In a Mercatus Center Macro Musings podcast, the UPenn professor said the term “bank panic” applies if SVB “is a victim to macro trends and flighty depositors who didn’t have the right policies in place to back them up.” Another way to look at it is “that the market just beat Silicon Valley out of the business of banking, which the bank gave those depositors every reason to do.”

Also on that podcast, Columbia Law School professor Kathryn Judge observed: “The system should be able to handle banks occasionally failing . . . I think the question that we need to be asking is, why is it we ended up in a situation where these emergency authorities needed to be invoked? And if that possibility was on the table, even as a low-probability matter, why the heck didn’t regulators and supervisors do a heck of a lot more to ward off this happening?”

Identifying with the Culture

To Jon Medved of OurCrowd, Silicon Valley Bank was well ensconced in its high-tech milieu: “Its executives understood the tech sector, offered accounts and products tailored to the needs of the innovation economy, and occupied a special place at the heart of the startup ecosystem.

“But familiarity cannot be allowed to dull our business senses,” Medved went on. “A favorite bar or eatery in Silicon Valley or on Rothschild Boulevard in Tel Aviv might be the perfect hangout. But if it were to suddenly double in size, expand its menu and revamp the decor without raising its prices during a period of high inflation and a supply-chain squeeze, we should query the business model. Regulators and investors appear to have missed the warning signs at SVB.”

To Jeff Laborde, a former Goldman Sachs technology investment banker who is now chief financial officer of procurement technology company JAGGAER, SVB served “a very important purpose. They successfully banked an area of the market that other banks viewed as un-bankable – early startups with no or very limited revenue and no visible prospects for profitability.” After 40 years serving this market, the bank was “comfortable with the risk [and] ostensibly understood it better than others.”

Jeff Laborde of JAGGAER: “Word spread wide and fast.”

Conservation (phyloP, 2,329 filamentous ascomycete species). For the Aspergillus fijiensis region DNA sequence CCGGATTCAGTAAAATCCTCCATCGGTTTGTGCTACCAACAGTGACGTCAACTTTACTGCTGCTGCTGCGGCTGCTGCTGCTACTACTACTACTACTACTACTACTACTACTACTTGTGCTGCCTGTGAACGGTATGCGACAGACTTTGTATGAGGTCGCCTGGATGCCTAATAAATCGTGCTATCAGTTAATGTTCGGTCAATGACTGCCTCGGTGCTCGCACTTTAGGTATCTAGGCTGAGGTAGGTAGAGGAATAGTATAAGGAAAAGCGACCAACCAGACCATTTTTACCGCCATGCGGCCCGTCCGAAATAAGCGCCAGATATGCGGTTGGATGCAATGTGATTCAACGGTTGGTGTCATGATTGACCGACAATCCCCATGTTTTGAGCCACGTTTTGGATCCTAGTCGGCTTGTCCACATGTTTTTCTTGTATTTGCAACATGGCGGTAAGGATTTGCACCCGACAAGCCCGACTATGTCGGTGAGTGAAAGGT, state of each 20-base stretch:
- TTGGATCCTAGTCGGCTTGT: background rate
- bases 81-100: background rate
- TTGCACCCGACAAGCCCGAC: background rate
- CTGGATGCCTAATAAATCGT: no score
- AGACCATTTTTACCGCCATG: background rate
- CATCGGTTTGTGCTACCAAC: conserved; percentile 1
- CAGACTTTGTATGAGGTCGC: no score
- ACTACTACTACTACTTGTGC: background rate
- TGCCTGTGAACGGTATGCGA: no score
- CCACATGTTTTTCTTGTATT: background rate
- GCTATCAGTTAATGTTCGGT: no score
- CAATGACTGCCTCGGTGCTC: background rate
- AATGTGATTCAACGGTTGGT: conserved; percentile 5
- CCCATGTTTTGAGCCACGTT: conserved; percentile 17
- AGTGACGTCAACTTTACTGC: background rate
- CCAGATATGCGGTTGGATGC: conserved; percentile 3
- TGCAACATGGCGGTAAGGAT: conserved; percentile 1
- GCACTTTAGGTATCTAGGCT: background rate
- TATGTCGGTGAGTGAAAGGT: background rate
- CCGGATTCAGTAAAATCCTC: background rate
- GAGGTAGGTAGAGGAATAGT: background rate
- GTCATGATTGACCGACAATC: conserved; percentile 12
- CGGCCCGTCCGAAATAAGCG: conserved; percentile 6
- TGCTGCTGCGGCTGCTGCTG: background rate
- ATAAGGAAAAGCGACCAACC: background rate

“Growth without profitability” became so ingrained, Laborde continued, “that once the economy started to slow down, and interest rates started to pick up, it introduced some structural elements that really exposed the combination of SVB’s tech concentration and the rapid pace of growth in their assets – growth that arguably outgrew them and their ability to manage those assets effectively” in ways they were familiar with.

The run on SVB ultimately was enabled and exacerbated by this tech industry concentration and the tight-knit community of tech players. Once “people started to sense something was wrong, word spread wide and fast among a group accustomed to moving fast.”

Exciting versus Boring

Vanderbilt University law professor and author of The Money Problem Morgan Ricks, interviewed by Ezra Klein of the New York Times, contrasted the “exciting businesses” that were SVB clients with the “boring business model” of a bank for which “loading up on Treasury securities” was historically safe and conservative. Regulators since the global financial crisis were more focused on complex institutions “with lots of derivatives, that are doing securities dealing, that are prime brokers for hedge funds. And Silicon Valley Bank was none of those things.

“It puts a lot of pressure on regulators and supervisors to be very attuned to all types of risks, even some that we haven’t really seen materialize in quite some time. And that’s a tall order.”

robert-iommazzoZRG’s Robert Iommazzo: “Reckless behavior” violated trust.

Robert Iommazzo, managing director – Global Enterprise Risk & Analytics Practice leader at talent advisory firm ZRG Partners, sees it as more a story of risk breakdown than of cultures clashing.

“Banking can be summed up in one simple word: trust,” he states. “The market relies on regulators, internal audit and risk executives to help cultivate trust in this sector. In SVB’s case, they were woefully mismanaged for many years – the low interest rate environment coupled with the amount of money many VC and private equity firms plowed into startups made it too good for lending and, in sum, enabled reckless behavior where SVB execs ‘inhaled their own exhaust,’ so to speak.”

Disconnects and Unknowns

It did not escape Iommazzo’s gaze that the SVB board had little in the way of risk management experience, and he believes “equity investors will be focused on this going forward.”

For Clifford Rossi and Sim Segal, risk management veterans and consultants now also in university roles, the latest crisis has re-exposed recurring managerial and behavioral weaknesses.

Rossi, professor-of-the-practice and executive-in-residence at the University of Maryland’s Smith School of Business, perceived a “disconnect” between SVB’s public statements and filings – “they were making it sound like [they] had good practices in place” – and a “much less rosy” reality.

Segal, founder and director of, and senior lecturer in, Columbia University’s Master of Science in ERM program, saw enterprise risk management falling short.